The Do-ooo-ing Is the Hardest Part
In the 80s, Tom Petty had a song where he crooned that, “the waiting is the hardest part” of life (actually, what he sang was, “the way-ay-ting is the hardest part”).
I always liked the song, but I think the sentiment is wrong. The hardest part of my life isn’t the waiting … it’s the doing.
There are times when we convince ourselves that simply saying we will do something – or saying we believe something – is all it takes. As if merely uttering the words counts for having accomplished something. The fact is the saying is the easy part. It's the doing that's where we typically get tripped up.
I once worked with a man who excelled in setting lofty, numeric goals. “We’re going to sell $25 million worth of products next year. We’re going to attract 10 million people to our website. By next year, we’ll have 500,000 new customers!”
But then, none of those things would happen. All that would occur would be that a new, aggressive goal would take its place. The activity, or what actually happened, didn’t match the passionate words.
I’ve been guilty of this myself when it comes to personal goal-setting. I’m going to read one book a week this year. I’m going to lose 15 pounds in the next three months. I’m going to clear all the stacks of paper and books in my office (I think my wife’s given up hope on this one). These are all things I’ve said I intended to do, but then I didn’t quite make it.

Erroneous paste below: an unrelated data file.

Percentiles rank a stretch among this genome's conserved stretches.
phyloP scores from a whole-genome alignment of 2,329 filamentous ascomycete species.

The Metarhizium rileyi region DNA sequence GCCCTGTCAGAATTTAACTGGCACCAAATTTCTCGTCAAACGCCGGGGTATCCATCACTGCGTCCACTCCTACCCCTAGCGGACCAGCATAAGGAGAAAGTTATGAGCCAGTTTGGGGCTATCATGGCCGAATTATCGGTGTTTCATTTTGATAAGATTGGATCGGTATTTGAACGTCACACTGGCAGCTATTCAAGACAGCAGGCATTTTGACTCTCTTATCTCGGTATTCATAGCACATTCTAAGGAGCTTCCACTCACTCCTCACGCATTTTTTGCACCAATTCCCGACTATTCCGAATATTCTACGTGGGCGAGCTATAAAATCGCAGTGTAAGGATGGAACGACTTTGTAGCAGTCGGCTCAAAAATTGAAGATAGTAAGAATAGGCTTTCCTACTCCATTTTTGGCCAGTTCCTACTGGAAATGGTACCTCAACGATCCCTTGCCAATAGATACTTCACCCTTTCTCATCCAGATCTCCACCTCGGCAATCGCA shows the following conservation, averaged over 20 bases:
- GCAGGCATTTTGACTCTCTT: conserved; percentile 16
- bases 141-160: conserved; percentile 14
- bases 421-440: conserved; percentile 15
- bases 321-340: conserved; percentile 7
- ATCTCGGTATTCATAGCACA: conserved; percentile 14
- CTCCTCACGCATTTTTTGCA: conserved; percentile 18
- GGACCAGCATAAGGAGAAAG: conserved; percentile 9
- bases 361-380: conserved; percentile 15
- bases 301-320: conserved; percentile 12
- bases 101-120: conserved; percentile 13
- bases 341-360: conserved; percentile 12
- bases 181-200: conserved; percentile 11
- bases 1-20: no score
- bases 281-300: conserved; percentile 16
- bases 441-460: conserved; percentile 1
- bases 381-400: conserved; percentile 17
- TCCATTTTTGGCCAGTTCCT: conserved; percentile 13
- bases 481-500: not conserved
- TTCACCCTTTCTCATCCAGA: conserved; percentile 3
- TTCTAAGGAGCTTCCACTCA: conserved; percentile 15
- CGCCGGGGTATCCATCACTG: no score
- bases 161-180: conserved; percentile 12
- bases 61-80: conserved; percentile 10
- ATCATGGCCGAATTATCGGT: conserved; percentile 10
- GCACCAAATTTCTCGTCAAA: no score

Our actions should also match our words in our walk with Christ. We can say we are a follower of His, but if our actions don’t match what we say we believe, the words are hollow. James 2:17 reminds us that, “… faith by itself, if it is not accompanied by action, is dead.” I’m reminded of instructor Dr. Del Tackett’s challenge in The Truth Project, “Do you believe that what you believe is really real?” Because, if you do, then that belief should transform how you behave.
As author/pastor Andy Stanley notes in The Principle of the Path, “Your direction, not your intention, determines your destination.” In the final account, it’s our actions – and how we behave when we engage with others – that matters far more than our best intentions.
What are you going to do to help ensure that what you do matches what you say you’ll do?
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